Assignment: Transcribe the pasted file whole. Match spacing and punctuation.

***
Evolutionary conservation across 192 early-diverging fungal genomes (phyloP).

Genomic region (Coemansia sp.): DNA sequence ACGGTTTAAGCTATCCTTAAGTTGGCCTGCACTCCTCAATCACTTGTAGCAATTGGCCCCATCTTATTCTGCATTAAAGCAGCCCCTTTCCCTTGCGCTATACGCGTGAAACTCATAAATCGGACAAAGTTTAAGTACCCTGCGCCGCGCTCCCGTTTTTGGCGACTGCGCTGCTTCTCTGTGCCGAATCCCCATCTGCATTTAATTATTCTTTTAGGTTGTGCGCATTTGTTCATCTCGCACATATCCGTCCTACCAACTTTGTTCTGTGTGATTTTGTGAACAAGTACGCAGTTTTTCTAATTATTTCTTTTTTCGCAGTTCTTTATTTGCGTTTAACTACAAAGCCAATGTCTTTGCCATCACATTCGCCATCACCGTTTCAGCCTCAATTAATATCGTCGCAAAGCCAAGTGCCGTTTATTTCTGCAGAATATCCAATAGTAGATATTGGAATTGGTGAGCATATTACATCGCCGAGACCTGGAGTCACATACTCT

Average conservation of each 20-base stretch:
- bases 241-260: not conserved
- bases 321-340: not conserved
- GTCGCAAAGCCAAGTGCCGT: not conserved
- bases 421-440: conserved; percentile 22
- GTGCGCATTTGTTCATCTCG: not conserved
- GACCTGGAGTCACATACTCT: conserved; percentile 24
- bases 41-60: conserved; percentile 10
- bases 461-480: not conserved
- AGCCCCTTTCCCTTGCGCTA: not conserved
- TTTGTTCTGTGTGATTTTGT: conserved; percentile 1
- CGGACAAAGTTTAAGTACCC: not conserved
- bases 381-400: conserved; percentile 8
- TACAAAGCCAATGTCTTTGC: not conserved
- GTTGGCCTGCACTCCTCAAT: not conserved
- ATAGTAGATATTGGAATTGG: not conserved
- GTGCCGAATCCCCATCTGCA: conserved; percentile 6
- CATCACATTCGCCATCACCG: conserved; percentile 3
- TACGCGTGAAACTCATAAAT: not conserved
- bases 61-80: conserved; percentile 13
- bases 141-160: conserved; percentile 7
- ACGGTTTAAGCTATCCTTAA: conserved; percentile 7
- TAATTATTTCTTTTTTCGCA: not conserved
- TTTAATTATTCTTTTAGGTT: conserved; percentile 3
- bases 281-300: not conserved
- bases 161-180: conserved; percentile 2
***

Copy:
Evolutionary conservation across 192 early-diverging fungal genomes (phyloP).

Genomic region (Coemansia sp.): DNA sequence ACGGTTTAAGCTATCCTTAAGTTGGCCTGCACTCCTCAATCACTTGTAGCAATTGGCCCCATCTTATTCTGCATTAAAGCAGCCCCTTTCCCTTGCGCTATACGCGTGAAACTCATAAATCGGACAAAGTTTAAGTACCCTGCGCCGCGCTCCCGTTTTTGGCGACTGCGCTGCTTCTCTGTGCCGAATCCCCATCTGCATTTAATTATTCTTTTAGGTTGTGCGCATTTGTTCATCTCGCACATATCCGTCCTACCAACTTTGTTCTGTGTGATTTTGTGAACAAGTACGCAGTTTTTCTAATTATTTCTTTTTTCGCAGTTCTTTATTTGCGTTTAACTACAAAGCCAATGTCTTTGCCATCACATTCGCCATCACCGTTTCAGCCTCAATTAATATCGTCGCAAAGCCAAGTGCCGTTTATTTCTGCAGAATATCCAATAGTAGATATTGGAATTGGTGAGCATATTACATCGCCGAGACCTGGAGTCACATACTCT

Average conservation of each 20-base stretch:
- bases 241-260: not conserved
- bases 321-340: not conserved
- GTCGCAAAGCCAAGTGCCGT: not conserved
- bases 421-440: conserved; percentile 22
- GTGCGCATTTGTTCATCTCG: not conserved
- GACCTGGAGTCACATACTCT: conserved; percentile 24
- bases 41-60: conserved; percentile 10
- bases 461-480: not conserved
- AGCCCCTTTCCCTTGCGCTA: not conserved
- TTTGTTCTGTGTGATTTTGT: conserved; percentile 1
- CGGACAAAGTTTAAGTACCC: not conserved
- bases 381-400: conserved; percentile 8
- TACAAAGCCAATGTCTTTGC: not conserved
- GTTGGCCTGCACTCCTCAAT: not conserved
- ATAGTAGATATTGGAATTGG: not conserved
- GTGCCGAATCCCCATCTGCA: conserved; percentile 6
- CATCACATTCGCCATCACCG: conserved; percentile 3
- TACGCGTGAAACTCATAAAT: not conserved
- bases 61-80: conserved; percentile 13
- bases 141-160: conserved; percentile 7
- ACGGTTTAAGCTATCCTTAA: conserved; percentile 7
- TAATTATTTCTTTTTTCGCA: not conserved
- TTTAATTATTCTTTTAGGTT: conserved; percentile 3
- bases 281-300: not conserved
- bases 161-180: conserved; percentile 2